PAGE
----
Monday, March 14, 2005

More MetaBlogging

Lindsay's post makes me sad, but also adds weight to the theory that the blogoshphere is more about social psychology than journalism. In fact, as a journalist, Lindsay has what I personally consider to be a soberingly depressing view about journalism in general. I always thought it would be all high ethics - but she'll happily concede that a story of Britney looking fat in a swimsuit, is more interesting to most people than the fluctuations in interest rates. (c'mon, which link did you click?) and journalism isn't history, right?

So why is Robert Scoble considered influential? Because the social dictum that he's speaking to have elected to make him so. Again, the meme-centric view simply doesn't feature. It's not content-value that determines power, it's arbitrarily assigned by the people themseleves. The popularity of the various trashy media outlets (like here and here and here) is sadly, not driven by content. It's driven by people's general perception, habit and social stigma.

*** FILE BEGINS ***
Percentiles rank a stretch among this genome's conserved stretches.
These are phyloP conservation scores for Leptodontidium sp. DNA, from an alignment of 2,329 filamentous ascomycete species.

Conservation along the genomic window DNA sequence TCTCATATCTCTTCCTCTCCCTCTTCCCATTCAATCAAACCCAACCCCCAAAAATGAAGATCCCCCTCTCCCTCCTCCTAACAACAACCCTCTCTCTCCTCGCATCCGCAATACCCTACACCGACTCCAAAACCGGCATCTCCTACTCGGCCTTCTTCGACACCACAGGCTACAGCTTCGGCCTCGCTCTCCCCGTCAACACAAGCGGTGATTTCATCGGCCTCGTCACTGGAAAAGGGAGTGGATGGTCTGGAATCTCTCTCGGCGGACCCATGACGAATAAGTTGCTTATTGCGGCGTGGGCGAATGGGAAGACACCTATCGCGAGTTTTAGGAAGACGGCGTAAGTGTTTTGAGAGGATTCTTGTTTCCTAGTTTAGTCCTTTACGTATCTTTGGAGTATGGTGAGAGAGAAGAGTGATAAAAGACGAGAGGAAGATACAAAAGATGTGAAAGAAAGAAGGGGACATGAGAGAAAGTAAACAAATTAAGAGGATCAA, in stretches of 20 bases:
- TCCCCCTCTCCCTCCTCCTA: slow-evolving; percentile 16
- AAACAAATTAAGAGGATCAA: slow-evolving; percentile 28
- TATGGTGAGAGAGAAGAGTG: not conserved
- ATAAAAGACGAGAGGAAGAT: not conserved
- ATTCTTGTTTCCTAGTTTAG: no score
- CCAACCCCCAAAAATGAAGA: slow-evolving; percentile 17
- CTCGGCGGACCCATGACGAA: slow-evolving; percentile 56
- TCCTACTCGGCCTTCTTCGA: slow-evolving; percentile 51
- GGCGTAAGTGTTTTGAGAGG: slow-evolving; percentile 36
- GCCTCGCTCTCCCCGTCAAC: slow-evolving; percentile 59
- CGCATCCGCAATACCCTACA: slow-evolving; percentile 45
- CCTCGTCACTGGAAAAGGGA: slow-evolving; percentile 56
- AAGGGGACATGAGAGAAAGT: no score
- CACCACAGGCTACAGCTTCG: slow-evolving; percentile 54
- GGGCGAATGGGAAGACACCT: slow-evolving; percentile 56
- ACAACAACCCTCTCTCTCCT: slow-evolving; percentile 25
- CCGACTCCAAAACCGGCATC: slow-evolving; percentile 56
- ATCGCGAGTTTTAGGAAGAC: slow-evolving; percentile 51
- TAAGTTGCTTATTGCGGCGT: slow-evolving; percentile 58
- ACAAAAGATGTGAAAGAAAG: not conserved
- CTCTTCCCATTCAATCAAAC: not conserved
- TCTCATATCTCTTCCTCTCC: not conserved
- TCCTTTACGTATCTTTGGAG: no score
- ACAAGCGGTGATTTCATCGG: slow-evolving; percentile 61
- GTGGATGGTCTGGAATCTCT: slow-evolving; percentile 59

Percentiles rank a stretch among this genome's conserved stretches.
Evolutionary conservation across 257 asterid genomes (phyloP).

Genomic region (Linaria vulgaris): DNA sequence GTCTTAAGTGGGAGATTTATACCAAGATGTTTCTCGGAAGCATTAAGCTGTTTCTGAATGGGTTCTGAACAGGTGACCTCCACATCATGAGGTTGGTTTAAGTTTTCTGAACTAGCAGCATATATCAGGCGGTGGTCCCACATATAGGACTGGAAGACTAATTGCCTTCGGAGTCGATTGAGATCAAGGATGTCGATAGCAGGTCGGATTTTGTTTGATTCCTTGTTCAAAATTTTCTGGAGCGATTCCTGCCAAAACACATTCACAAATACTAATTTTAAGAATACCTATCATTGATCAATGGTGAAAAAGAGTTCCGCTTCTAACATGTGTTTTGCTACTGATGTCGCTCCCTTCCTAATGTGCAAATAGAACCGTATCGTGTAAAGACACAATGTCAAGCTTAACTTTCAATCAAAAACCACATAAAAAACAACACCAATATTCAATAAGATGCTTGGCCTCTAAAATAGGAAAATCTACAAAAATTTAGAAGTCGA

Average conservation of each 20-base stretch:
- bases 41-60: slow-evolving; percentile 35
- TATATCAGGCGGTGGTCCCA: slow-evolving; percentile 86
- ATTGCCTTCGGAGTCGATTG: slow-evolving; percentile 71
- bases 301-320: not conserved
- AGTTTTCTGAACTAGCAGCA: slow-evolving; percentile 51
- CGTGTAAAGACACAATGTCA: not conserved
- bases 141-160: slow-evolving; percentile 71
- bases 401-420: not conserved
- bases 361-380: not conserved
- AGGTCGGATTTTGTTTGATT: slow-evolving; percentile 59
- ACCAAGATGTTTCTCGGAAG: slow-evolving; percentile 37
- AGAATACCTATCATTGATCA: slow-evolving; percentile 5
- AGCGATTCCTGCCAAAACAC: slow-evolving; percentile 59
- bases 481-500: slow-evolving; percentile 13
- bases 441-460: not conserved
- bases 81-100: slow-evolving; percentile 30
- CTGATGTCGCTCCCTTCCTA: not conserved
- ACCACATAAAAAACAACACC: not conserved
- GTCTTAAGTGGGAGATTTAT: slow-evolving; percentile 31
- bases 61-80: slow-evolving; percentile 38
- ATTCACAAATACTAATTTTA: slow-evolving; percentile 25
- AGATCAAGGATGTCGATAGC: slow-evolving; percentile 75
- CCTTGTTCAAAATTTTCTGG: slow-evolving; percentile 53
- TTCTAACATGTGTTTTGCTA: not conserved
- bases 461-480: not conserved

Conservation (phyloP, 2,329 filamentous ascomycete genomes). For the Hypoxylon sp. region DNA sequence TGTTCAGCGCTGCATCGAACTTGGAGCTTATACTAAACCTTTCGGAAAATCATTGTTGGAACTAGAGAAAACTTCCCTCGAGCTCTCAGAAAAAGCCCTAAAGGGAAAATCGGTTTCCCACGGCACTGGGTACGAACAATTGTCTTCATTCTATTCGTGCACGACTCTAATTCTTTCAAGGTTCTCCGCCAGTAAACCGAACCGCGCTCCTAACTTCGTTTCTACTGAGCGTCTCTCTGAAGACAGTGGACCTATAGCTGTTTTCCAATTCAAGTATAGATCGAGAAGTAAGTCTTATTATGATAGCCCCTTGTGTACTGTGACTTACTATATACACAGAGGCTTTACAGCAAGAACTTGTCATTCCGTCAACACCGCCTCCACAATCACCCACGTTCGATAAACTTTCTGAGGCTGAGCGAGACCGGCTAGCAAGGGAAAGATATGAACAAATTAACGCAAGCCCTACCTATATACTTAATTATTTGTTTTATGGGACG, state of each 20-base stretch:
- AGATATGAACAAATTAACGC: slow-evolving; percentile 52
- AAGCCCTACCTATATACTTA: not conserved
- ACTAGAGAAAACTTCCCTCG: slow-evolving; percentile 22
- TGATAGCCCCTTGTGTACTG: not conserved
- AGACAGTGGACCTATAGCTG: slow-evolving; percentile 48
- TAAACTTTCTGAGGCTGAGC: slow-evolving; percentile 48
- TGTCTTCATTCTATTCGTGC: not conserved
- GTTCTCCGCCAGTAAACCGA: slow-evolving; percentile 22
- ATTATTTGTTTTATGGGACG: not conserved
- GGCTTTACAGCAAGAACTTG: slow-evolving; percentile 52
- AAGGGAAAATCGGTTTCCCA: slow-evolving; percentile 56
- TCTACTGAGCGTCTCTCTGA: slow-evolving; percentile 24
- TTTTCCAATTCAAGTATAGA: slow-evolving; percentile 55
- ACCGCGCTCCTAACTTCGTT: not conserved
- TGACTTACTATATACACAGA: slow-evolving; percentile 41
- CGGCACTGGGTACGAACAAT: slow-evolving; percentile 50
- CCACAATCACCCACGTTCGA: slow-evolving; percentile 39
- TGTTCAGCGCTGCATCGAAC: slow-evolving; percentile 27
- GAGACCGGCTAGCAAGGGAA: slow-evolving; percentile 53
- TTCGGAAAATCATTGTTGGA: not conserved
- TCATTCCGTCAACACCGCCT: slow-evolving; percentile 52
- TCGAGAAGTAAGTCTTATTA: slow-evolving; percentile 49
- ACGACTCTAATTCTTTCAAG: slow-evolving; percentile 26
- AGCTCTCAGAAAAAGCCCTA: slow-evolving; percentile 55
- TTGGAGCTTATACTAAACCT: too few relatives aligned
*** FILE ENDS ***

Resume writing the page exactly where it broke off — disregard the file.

I'm still not convinced that reading a blog is much different from a conversation, just becuase it's written down in public. If you were to speak personally with Scoble, or Bill Gates, there'd be a clear understanding that each would be representing Microsoft. You would likely get as much propoganda from them verbally as you would through any unmoderated post from a Microsoft employee. And yet you can't moderate people's conversations...

1 comment:

  1. Ew. Apparently the URL of the image link of Britney looking fat got redirected to a nasty porn site. So, apologies for anyone who followed that. Who would've thought that purveyors of such fine paparazzi photo-journalism could be so distasteful?

    The moral to the story: Don't link to random images from shonky porn sites.

    You learn something every day.